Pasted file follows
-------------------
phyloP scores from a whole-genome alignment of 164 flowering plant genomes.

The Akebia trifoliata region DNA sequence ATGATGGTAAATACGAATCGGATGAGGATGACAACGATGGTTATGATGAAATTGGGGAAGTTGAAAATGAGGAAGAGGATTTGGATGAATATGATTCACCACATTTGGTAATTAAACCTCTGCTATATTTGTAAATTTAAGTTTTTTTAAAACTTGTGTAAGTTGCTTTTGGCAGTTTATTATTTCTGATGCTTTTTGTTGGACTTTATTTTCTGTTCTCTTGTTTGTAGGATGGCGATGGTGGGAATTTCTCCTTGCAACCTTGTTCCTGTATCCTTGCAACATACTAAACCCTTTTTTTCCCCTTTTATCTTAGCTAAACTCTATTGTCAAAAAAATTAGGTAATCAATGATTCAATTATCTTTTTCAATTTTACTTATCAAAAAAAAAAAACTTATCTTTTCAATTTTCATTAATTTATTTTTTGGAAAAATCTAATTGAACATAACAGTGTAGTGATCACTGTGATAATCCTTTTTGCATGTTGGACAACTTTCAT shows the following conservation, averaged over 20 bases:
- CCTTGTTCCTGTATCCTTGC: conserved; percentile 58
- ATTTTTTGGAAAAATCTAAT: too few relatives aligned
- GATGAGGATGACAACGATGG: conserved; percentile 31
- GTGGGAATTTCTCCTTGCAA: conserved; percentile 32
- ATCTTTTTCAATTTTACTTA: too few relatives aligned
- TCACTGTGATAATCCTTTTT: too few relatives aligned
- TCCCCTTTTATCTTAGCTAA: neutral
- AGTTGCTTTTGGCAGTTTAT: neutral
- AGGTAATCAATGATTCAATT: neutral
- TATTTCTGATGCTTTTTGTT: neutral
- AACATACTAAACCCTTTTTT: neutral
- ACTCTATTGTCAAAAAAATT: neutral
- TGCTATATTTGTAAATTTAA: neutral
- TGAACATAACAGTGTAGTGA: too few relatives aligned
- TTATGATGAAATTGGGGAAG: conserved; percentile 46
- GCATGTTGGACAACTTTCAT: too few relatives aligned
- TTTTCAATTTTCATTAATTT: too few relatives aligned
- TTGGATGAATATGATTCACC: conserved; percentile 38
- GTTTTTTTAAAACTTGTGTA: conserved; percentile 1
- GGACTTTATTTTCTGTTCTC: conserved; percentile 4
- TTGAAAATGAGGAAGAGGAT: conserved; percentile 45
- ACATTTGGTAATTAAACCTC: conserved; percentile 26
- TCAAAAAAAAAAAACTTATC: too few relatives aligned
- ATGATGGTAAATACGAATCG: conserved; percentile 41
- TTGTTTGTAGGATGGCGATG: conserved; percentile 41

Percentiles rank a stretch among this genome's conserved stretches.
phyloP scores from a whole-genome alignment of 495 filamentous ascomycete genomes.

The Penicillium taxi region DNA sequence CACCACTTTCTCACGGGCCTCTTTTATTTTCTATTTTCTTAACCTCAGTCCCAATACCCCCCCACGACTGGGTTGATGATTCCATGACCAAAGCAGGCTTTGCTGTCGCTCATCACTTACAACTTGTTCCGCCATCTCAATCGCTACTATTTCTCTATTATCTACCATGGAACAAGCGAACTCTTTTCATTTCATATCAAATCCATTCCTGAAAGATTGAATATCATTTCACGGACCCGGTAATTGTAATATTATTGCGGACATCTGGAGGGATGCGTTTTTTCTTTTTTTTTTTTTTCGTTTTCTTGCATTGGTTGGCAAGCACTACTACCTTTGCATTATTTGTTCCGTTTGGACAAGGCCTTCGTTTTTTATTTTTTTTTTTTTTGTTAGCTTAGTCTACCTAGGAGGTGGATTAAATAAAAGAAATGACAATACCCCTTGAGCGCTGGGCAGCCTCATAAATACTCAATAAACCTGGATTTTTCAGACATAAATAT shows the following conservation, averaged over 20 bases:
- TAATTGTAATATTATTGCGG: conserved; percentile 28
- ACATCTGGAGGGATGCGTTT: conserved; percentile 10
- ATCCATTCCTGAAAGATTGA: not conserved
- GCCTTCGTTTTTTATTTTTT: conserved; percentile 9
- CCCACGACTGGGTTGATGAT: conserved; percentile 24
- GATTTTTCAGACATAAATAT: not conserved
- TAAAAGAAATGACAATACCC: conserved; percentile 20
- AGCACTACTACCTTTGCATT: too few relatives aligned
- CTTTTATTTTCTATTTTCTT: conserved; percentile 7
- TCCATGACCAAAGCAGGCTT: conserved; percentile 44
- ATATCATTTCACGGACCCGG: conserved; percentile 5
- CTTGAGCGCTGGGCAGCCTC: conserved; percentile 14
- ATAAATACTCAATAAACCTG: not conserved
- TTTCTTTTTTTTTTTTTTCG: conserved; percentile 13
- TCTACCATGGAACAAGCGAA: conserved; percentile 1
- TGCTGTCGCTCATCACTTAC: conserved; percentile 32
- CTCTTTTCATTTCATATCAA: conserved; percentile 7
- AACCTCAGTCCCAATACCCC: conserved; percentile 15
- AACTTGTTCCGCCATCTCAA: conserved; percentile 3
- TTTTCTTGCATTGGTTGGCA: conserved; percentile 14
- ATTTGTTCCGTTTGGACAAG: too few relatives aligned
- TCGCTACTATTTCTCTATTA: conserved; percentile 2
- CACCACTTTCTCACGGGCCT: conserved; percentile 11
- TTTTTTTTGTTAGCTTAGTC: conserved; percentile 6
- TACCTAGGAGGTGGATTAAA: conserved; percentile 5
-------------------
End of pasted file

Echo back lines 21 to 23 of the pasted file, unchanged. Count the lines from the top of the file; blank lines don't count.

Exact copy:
- GTTTTTTTAAAACTTGTGTA: conserved; percentile 1
- GGACTTTATTTTCTGTTCTC: conserved; percentile 4
- TTGAAAATGAGGAAGAGGAT: conserved; percentile 45